My husband and I deliberately avoided 55+ and retirement communities when seeking a rental home for our first snowbird winter. I feared the lifestyle might be too insular and disconnected from the larger community. We thoroughly enjoyed our first winter in a lovely patio home and could easily have rented it again the next year, but the abundance of retirement communities in the area piqued our curiosity. We deliberately sought out a rental in one of these communities for our second winter.
We rented a home in a 55+ gated community of just over 330 manufactured multi-section homes. Half of the residents were snowbirds who lived there only during the winter months. The other half lived in the community year-round. Beautiful landscaping, wide streets, and numerous amenities gave the place a resort-like feel.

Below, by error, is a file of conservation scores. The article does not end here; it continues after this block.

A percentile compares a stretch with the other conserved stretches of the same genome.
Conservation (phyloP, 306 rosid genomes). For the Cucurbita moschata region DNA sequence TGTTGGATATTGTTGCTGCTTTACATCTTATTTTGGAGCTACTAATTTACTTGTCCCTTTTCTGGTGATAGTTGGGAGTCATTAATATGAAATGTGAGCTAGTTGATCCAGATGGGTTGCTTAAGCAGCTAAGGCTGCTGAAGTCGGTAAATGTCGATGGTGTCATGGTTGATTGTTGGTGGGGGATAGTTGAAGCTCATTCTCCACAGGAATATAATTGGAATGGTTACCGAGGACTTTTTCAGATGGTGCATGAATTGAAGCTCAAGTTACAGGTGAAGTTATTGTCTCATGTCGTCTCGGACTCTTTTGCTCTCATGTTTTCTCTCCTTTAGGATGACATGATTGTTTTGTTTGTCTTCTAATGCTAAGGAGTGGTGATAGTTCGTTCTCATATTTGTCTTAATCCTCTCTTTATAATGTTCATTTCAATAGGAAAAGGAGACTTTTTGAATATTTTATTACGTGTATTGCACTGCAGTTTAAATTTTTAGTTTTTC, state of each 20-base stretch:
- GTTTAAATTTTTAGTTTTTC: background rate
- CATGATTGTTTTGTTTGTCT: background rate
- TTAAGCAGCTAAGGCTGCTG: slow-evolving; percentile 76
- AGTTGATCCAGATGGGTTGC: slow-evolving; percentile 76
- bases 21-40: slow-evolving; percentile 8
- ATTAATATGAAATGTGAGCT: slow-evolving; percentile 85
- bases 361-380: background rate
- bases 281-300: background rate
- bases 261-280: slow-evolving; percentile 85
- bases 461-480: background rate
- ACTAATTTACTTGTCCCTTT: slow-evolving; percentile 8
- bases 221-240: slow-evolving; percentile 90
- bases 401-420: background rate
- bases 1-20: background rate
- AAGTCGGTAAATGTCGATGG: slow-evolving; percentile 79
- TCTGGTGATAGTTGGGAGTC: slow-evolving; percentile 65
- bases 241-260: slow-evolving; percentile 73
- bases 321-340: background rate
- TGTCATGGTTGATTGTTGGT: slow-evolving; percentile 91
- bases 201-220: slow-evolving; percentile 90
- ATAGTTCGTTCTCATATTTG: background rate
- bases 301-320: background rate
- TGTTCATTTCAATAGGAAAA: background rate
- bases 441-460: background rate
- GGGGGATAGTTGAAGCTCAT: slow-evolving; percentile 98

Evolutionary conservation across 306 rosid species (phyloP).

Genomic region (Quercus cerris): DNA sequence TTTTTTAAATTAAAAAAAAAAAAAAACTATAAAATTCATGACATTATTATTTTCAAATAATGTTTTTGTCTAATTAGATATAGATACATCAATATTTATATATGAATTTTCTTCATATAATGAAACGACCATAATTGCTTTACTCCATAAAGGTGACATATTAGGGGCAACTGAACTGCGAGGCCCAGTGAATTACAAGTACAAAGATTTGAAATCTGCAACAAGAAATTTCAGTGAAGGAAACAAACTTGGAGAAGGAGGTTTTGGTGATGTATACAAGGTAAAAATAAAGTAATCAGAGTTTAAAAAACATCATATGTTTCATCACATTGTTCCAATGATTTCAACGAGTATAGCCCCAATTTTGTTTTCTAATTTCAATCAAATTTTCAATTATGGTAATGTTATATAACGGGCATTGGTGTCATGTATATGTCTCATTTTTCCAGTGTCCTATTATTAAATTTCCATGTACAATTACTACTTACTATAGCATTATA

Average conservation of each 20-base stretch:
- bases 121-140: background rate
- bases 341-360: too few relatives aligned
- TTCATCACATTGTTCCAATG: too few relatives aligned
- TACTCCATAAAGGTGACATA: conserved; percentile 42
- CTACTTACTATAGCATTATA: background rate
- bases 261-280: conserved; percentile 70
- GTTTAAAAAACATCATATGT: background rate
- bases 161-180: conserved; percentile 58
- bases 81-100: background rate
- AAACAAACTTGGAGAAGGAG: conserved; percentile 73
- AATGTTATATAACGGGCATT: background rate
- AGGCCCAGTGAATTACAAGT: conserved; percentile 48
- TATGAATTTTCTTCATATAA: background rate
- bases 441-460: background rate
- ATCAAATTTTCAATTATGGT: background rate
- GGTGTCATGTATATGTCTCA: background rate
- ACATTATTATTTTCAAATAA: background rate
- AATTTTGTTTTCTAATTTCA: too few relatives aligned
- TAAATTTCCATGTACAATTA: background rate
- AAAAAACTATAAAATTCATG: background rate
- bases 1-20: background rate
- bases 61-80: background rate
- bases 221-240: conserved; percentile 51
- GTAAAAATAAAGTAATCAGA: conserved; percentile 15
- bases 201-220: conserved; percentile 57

It turned out we loved the experience so much we returned the following winter. Here are the reasons I loved snowbirding in an Arizona retirement community.
The many amenities within the community gave us plenty of recreational opportunities without leaving the community. A dip in the Olympic-sized pool refreshed on hot afternoons. The patio area around the pool offered ample room for deck-chair lounging in the shade or the sun. Two hot tubs relaxed and soothed tired muscles.
There were courts for bocce ball, tennis, pickleball, and shuffleboard. There was a horseshoe pit, a putting green, a billiards room, an arts and crafts room, a picnic and barbecue area, and areas to walk our dog.
Coffee was usually brewing inside the clubhouse. The library contained a large selection of books and jigsaw puzzles donated by residents over the years. I found most of my winter’s reading in that library. I used the adjacent fitness room a few times, although I usually preferred to get my exercise by walking through the community and along the attractive walking trails.